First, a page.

Tyre review says, the 3 tyre replaced the Michelin Primac and then has been replaced by the Michelin Primacy 4.
The 4 tyre offers a new a reference for safety. After three years of development, this tyre provides a high level of performance on wet roads, from the first use until worn to the legal wear indicator (1.6mm). This tyre, thus responds to the need to perform at a high level when worn; a long lasting performance.

So looks like a natural progression of the range.
 

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The difference in tread depth (ignoring surface water) won't make much difference as you say but the purpose of putting on an all season or winter tyre is to improve grip in cold, icy or snowy conditions. In this scenario, there will be a huge variation in traction between the axles, with the front tyres providing much more grip under braking / cornering. The rear of the car will lose traction well before the front and slide sideways in an attempt to overtake you. Now if you're an experienced driver with plenty of space on the road around you, you may catch the slide and be lucky. Personally I wouldn't bank on either, most drivers mistake miles driven as a very bad proxy for skill and luck is not a factor you should use to save your expensive EV or somebody's life (y)
I wasn't suggesting putting all seasons on one axle only. I swapped front to back when the fronts were getting low with the intention of wearing all 4 tyres down so I could put Cross Climates on this winter.

I've already got CC's on the Golf and they are a big improvement this time of year. They have better grip in the summer than the tyres fitted on the Golf when new, in the winter there's a big difference.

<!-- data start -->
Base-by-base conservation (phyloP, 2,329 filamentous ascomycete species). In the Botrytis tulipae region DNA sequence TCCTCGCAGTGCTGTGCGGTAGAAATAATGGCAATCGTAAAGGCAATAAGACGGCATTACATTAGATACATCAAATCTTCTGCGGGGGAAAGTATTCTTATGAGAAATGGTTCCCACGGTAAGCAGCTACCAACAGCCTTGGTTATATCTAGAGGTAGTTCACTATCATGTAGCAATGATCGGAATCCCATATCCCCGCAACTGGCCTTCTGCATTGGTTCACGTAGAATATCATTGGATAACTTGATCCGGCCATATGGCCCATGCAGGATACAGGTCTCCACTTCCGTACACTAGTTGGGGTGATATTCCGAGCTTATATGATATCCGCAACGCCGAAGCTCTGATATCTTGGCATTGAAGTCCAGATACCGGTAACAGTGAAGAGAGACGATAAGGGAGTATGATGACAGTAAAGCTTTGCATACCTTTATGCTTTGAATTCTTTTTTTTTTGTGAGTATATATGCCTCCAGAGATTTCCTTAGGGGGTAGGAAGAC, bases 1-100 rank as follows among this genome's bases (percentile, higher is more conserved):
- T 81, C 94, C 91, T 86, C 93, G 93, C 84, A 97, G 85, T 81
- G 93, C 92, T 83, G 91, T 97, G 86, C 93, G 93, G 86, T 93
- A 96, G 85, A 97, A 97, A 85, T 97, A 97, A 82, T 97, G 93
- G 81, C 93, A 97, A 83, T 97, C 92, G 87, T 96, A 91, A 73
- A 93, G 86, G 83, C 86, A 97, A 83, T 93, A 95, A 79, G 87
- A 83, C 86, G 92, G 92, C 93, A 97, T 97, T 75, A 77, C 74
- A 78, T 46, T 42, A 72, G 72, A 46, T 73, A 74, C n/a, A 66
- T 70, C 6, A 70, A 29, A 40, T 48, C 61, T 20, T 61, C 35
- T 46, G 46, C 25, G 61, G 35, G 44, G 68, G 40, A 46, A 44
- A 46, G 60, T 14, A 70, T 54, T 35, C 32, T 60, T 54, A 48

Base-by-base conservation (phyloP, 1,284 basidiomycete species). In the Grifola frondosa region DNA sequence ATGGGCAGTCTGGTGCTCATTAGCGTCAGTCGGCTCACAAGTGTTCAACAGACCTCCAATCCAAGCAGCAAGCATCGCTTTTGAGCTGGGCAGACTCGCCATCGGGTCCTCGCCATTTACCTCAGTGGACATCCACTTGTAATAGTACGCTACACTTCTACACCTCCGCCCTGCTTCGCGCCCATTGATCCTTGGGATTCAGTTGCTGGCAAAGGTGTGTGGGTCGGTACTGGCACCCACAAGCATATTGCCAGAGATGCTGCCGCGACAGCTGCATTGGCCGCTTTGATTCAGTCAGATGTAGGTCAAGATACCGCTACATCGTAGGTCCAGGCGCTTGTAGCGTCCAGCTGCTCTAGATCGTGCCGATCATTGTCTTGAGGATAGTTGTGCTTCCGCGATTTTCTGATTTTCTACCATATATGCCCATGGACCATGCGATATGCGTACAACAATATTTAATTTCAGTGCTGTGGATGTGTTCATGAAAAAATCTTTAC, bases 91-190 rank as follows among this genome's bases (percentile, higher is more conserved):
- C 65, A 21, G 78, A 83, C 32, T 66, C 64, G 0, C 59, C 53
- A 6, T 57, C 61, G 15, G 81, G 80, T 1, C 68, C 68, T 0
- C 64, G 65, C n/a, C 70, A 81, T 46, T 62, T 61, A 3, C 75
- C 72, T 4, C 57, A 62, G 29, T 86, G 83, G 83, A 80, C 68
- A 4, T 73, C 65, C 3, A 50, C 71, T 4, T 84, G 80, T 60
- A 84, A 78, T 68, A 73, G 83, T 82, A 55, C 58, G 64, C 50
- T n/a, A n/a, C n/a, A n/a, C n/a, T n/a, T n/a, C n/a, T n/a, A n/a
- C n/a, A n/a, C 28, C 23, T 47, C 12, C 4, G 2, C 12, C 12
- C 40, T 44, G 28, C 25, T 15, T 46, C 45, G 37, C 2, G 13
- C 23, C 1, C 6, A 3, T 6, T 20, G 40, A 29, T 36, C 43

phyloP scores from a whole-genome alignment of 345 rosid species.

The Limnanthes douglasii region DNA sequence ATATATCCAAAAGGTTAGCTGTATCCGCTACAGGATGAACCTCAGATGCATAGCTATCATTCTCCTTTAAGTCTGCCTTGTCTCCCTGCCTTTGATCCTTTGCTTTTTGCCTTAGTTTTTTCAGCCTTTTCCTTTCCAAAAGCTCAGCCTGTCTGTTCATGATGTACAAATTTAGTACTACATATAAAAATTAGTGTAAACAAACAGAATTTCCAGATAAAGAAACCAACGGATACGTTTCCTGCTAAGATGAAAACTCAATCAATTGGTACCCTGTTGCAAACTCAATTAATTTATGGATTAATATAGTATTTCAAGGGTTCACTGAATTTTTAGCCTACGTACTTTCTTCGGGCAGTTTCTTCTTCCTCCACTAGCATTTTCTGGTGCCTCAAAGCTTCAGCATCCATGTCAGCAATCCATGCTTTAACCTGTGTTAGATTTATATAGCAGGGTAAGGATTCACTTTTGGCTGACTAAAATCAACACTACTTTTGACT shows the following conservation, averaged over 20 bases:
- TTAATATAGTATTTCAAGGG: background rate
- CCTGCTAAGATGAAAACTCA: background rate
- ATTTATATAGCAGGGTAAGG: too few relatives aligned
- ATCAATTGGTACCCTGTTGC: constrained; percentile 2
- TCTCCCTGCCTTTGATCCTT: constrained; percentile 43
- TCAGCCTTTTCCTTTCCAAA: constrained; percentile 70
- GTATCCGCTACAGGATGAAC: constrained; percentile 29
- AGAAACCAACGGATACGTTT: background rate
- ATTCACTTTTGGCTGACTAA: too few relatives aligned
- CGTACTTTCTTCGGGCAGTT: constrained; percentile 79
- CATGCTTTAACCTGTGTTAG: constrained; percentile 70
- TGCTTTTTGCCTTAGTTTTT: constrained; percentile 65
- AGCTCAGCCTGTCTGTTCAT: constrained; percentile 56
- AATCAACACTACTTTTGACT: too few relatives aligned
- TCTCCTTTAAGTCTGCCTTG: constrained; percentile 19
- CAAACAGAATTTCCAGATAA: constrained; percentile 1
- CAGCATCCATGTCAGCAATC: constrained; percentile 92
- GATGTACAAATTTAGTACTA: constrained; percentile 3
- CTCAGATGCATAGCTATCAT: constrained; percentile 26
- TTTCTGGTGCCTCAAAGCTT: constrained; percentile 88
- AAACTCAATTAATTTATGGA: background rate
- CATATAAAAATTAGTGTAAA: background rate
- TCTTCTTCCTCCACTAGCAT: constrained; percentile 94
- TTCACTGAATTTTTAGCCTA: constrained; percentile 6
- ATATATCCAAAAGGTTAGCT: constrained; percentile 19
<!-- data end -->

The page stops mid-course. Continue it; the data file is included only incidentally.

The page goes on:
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I wasn't suggesting putting all seasons on one axle only. I swapped front to back when the fronts were getting low with the intention of wearing all 4 tyres down so I could put Cross Climates on this winter.

I've already got CC's on the Golf and they are a big improvement this time of year. They have better grip in the summer than the tyres fitted on the Golf when new, in the winter there's a big difference.
I didn’t think for one minute you were suggesting it but clarifying for the OP that more tread is not the same as more grip 👍
 

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I switched mine front to back at about 3-3.5mm tread and 18000 miles.
Can’t recall seeing you mention it but did you have any issues with the TPMS objecting to the wheel locations?
 

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The tyre rating specified by the manufacturer is designed to be able to carry the weight of the vehicle safely and in doing so perform in a particular manner regards handling, ride etc.

The rating essentially reflects the stiffness of the structure of the tyre (particularly its sidewall) to support the extra weight.

What you will find is that as you increase the stiffness, you will see a harsher ride over bumps (the tyre sidewall flexing, normally absorbs some of the impact before the suspension reacts) and also slightly less tendency to roll in corners as the front inner tyre resists flexing as it comes under load.

This is generally why runflat tyres give a harsher ride, their sidewalls are stiffer to support the tyre even after deflation.

Going up in rating (within reason) is therefore a bit of a personal taste thing but going down could be a safety issue in terms of the day to day stress on the tyre which will flex much more than a higher rated tyre with all the usual heat / wear that may entail.

IMO as always of course.